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A 30-day habit challenge is a commitment to a new personal habit or routine for 30 days.
The purpose of the challenge is to find out if this interesting new behavior is something that works well and improves your life. Maybe it saves you money or time, maybe it helps you eat more healthfully or get more exercise, maybe it helps you get rid of clutter or streamline your wardrobe, or maybe it helps you be more mindful and grateful. It may or may not become a permanent part of your life. It's an experiment, meant to be enlightening and fun.
- For 30 days, eat 20 meals per week at home (eat out only once per week).
- For 30 days, get at least 15 minutes of extra movement every day, even if it's a stroll around the block.
- For 30 days, drink coffee or tea at home and stay away from the coffee shop.
- For 30 days, allow no snacks (chips, cookies, ice cream, etc.) into your home.
- For 30 days, add an extra fruit or vegetable to every meal.
- For 30 days, refuse to browse or shop online. Don't even visit your usual shopping websites. If you need something, you'll have to get dressed and leave your house to locate and purchase it.
- For 30 days, buy nothing except essentials (food, gas, toilet paper, etc.). If you think of something else you need or want, or encounter it online or in a store, write it on a list, along with the date and the price. After 30 days, evaluate the list. Do you still want or need any items on it? Do you still think those items are worth the price? If you answer yes for any item, purchase it without guilt.
- For 30 days, choose 10 pieces of clothing to wear for work, and 10 pieces of clothing to wear for leisure. Don't count accessories (jewelry, scarves, belts, shoes), underclothes, nightwear, or cold or wet weather gear, such as snow boots or a rain coat. Questions to ask yourself: How hard is it to limit myself to these pieces? How does this impact my laundry situation? Does anyone notice what I wear?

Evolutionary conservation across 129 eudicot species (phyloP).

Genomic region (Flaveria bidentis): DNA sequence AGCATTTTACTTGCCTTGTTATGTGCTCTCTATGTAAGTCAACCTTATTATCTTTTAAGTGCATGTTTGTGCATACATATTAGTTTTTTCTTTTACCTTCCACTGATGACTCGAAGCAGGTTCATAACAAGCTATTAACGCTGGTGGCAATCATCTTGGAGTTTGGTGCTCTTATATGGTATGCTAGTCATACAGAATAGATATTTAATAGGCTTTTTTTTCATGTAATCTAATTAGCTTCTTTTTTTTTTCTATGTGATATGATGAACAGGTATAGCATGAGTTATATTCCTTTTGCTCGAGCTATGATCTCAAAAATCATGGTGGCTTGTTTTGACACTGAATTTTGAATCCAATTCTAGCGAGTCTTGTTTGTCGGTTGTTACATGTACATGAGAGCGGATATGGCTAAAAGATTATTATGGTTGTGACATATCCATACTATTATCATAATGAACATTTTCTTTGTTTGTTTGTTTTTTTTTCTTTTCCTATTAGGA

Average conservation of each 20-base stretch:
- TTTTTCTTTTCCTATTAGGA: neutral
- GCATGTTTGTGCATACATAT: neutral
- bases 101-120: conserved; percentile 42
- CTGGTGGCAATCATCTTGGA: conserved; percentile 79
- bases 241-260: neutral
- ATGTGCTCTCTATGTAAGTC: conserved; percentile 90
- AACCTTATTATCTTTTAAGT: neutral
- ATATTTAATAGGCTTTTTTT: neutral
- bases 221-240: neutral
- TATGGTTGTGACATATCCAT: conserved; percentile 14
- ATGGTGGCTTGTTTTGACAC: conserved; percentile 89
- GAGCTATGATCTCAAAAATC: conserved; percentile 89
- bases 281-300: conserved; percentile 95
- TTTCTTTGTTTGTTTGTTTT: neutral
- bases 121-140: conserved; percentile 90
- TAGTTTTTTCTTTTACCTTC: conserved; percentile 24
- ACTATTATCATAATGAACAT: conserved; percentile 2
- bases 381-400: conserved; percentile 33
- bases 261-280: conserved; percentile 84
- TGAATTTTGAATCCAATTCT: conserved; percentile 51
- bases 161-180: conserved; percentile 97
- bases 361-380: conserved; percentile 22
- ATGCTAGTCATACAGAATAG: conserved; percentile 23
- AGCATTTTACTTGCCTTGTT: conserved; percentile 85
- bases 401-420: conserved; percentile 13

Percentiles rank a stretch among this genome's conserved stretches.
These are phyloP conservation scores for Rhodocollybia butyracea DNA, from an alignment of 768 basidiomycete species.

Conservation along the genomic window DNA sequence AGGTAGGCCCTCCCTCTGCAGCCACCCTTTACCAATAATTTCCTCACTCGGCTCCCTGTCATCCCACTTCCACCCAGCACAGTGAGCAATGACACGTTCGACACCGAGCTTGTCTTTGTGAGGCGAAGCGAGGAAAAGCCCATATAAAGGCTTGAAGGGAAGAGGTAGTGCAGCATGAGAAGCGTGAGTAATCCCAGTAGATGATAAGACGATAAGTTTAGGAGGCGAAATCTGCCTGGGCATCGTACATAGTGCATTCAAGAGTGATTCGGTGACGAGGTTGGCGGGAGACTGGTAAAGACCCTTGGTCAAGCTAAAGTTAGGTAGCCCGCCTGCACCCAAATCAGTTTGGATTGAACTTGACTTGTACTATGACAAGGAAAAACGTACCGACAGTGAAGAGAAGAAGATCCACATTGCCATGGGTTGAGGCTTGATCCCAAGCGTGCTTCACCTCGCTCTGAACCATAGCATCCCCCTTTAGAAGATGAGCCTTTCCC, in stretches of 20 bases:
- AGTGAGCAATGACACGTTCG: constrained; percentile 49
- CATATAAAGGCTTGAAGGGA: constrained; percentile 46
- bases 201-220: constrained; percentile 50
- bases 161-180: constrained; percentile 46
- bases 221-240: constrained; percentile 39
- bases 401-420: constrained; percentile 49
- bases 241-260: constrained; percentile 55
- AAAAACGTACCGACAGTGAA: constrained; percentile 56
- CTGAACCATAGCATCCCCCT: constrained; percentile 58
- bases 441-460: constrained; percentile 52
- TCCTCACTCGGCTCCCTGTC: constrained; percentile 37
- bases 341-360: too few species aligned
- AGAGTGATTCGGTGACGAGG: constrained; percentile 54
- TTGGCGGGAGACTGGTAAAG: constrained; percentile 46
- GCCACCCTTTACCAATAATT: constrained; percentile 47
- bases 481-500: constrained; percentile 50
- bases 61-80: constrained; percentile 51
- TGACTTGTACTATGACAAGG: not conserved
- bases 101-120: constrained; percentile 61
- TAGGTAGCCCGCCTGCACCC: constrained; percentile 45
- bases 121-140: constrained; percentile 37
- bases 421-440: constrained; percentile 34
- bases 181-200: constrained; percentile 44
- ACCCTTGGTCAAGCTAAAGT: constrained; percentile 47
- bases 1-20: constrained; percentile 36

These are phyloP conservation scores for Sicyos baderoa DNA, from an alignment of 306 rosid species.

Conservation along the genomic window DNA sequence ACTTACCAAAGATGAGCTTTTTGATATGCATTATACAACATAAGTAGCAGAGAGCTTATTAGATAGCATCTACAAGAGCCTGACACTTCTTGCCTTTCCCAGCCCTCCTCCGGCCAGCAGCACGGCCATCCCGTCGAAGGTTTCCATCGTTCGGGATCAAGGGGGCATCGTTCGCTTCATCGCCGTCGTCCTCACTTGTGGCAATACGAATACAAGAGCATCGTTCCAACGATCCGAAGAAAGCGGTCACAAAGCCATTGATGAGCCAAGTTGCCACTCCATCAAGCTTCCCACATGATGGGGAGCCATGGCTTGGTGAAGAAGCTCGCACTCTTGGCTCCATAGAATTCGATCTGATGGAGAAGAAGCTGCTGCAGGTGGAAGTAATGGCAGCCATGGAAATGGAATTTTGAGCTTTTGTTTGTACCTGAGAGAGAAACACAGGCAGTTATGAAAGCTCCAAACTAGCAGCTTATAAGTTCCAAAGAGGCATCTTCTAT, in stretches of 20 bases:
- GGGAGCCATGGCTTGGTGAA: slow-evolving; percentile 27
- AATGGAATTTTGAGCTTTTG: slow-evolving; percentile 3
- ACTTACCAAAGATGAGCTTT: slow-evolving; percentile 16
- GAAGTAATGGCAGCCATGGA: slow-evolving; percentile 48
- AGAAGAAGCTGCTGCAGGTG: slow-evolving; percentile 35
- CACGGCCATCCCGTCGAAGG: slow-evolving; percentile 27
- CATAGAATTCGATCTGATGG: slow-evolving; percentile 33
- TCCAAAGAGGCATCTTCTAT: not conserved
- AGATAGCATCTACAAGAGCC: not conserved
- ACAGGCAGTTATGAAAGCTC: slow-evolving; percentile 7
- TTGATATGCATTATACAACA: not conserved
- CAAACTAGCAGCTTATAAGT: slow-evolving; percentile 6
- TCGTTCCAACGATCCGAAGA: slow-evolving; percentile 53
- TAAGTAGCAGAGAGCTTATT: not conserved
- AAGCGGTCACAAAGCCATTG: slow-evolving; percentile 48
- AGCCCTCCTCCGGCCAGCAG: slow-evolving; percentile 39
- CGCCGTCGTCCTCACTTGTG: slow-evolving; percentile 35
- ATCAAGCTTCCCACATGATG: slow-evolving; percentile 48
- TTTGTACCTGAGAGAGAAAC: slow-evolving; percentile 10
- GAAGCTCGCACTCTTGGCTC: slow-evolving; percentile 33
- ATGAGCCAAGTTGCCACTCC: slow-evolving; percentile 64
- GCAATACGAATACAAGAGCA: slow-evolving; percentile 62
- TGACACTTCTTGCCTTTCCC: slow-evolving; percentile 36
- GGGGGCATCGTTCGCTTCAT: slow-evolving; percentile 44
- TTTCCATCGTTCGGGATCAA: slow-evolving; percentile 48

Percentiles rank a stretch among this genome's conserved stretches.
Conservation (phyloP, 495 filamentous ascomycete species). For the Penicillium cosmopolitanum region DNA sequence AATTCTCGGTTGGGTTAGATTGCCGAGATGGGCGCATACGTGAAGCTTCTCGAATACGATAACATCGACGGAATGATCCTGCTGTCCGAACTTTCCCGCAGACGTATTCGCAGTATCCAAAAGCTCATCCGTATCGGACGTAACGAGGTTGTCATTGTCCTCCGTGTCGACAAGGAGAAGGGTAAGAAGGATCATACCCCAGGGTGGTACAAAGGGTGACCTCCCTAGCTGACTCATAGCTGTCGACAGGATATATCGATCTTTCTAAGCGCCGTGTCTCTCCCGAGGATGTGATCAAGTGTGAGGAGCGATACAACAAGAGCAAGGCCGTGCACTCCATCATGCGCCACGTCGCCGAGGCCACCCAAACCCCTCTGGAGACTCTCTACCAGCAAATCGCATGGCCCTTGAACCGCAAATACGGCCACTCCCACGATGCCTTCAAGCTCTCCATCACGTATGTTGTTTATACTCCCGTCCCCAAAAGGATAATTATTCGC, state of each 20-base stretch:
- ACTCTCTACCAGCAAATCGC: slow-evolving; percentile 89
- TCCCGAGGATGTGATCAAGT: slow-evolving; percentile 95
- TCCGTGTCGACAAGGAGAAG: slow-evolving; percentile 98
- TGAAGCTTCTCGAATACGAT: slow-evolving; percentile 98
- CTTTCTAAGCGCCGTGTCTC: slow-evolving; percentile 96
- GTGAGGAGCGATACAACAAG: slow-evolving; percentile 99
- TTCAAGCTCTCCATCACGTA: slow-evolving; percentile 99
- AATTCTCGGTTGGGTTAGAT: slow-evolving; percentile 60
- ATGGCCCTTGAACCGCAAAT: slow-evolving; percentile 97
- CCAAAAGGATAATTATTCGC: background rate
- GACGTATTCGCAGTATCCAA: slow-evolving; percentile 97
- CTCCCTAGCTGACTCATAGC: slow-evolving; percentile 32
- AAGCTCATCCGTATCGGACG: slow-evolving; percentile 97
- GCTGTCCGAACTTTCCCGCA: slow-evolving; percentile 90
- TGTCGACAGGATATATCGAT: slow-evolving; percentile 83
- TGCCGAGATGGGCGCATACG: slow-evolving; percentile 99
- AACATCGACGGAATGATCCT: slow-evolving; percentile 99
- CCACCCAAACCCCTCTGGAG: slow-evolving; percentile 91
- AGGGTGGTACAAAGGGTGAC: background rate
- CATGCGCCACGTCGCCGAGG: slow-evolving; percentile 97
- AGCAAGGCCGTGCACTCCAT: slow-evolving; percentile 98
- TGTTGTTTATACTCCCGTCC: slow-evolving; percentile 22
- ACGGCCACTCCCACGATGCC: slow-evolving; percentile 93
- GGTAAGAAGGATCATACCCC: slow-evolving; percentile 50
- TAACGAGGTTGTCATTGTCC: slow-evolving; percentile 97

- For 30 days, declutter at least one item every day.
- For 30 days, accept no "freebies" (promotional brochures, pens, magnets, Happy Meal toys, etc.).
- For 30 days, remove all retail notifications from your phone and computer. Remove all email and social media notifications, and only check those things at two specific times during the day. Do you feel more focused and peaceful without constant interruptions? Do you find it easier to refrain from unnecessary shopping without constant ads and other enticements? Are you satisfied with your ability to engage socially when you limit the time you spend doing it?
- For 30 days, enjoy a screen-free period of time before bed (60 minutes, 30 minutes, or whatever suits).
- (For women) For 30 days, use no more than five makeup products (perhaps foundation, blush, mascara, brow pencil, and lipstick). Questions to ask yourself: How does this impact my morning routine? Is there a product I really need or miss? Does anyone notice my makeup?
- For 30 days, take a minute or so each morning and evening to write a list of 3-5 things for which you are grateful. Read the list aloud to yourself as you write. Challenge yourself to notice new blessings each time you engage in this practice.
Why not choose one of these challenges, or another that seems valuable to you, and try it for yourself? You might find that a focused plan, for a specific length of time, is a more useful way to attempt change than the traditional New Year's resolution.
May God bless you and your loved ones in 2020!